Chick Corea, Pioneering Jazz-Fusion Keyboardist, Dies at 79
Jazz-fusion pioneer Chick Corea has died at age 79.
The keyboardist and bandleader — best known for his work as a solo artist and with Return to Forever, and for accompanying Miles Davis — died on Tuesday after battling "a rare form of cancer which was only discovered very recently," according to his official Facebook.
That statement reads in part: "Though he would be the first to say that his music said more than words ever could, he nevertheless had this message for all those he knew and loved, and for all those who loved him: 'I want to thank all of those along my journey who have helped keep the music fires burning bright. It is my hope that those who have an inkling to play, write, perform or otherwise, do so. If not for yourself, then for the rest of us. It’s not only that the world needs more artists, it’s also just a lot of fun.
"And to my amazing musician friends who have been like family to me as long as I’ve known you: It has been a blessing and an honor learning from and playing with all of you. My mission has always been to bring the joy of creating anywhere I could, and to have done so with all the artists that I admire so dearly — this has been the richness of my life.'" The note concludes by noting that Corea's family will "appreciate their privacy during this difficult time of loss."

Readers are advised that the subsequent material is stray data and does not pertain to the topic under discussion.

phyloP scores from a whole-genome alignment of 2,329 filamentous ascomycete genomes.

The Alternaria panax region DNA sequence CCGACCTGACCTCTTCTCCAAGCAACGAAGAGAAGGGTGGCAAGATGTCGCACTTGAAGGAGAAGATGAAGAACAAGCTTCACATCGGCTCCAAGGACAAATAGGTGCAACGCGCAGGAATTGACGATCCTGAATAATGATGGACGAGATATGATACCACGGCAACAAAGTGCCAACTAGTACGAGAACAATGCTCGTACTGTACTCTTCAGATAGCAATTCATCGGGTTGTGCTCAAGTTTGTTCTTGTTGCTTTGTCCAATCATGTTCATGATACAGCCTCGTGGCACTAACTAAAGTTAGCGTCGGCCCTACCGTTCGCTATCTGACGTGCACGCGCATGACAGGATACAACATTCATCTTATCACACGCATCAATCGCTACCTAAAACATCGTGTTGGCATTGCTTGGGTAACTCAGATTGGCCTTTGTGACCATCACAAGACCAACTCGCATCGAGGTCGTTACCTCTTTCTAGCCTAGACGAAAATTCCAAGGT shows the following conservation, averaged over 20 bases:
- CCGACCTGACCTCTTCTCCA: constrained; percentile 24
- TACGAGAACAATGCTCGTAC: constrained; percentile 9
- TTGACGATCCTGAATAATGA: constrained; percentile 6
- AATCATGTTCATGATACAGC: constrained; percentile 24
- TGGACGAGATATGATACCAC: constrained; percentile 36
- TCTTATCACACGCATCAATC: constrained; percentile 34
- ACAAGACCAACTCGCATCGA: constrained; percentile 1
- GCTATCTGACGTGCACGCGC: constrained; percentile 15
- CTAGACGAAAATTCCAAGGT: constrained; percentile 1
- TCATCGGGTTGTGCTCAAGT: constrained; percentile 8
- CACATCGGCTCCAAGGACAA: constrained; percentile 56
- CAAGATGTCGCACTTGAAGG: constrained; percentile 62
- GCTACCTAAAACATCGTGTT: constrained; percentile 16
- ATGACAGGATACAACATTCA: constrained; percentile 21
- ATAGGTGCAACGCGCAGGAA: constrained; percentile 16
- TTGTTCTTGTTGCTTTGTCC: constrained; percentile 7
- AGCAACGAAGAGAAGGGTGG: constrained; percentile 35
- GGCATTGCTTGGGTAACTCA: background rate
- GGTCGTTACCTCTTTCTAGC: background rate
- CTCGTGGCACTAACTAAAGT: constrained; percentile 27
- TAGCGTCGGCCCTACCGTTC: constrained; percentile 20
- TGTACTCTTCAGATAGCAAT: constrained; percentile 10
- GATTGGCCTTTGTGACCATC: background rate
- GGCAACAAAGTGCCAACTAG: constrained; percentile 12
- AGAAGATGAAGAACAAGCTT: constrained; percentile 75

Corea was born June 12, 1941, in Chelsea, Mass., and began playing music as a child. After finding his niche as a pianist, he landed work in the early '60s by playing with jazz musicians like Stan Getz and Herbie Mann. In 1966, he recorded his debut LP, Tones for Joan's Bones, which came out two years later on Atlantic Records. A breakthrough arrived later that decade, joining Davis' band on electric piano for a series of hallmark jazz-fusion albums — including 1969's In a Silent Way, 1970's Bitches Brew and 1971's Live-Evil — that combined jazz with rock, funk and other styles.
After his stint with Davis, Corea formed his own iconic fusion group, Return to Forever, who recorded a total of eight LPs during their prime '70s run — from 1972's Return to Forever (technically credited to Corea alone) through 1978's Live. The band did reunite multiple times, resulting in a pair of later live records: 2009's Return to Forever - Returns and 2012's The Mothership Returns.
He displayed a wide musical range throughout that pivotal decade, pushing jazz forward by expanding into numerous genres. "In the ’70s I was inspired by the music of Stevie Wonder and Joni Mitchell. I also admire the band Yes," he told Capital Bop in 2012. "But I listen to all kinds of music and still do. I love to hear what musicians do when they combine influences and inspirations from around the world."
Corea remained one of fusion's most prolific artists throughout his long career, recording dozens of albums as a solo artist, collaborator and band member. His most recent project was the 2020 live solo LP Plays.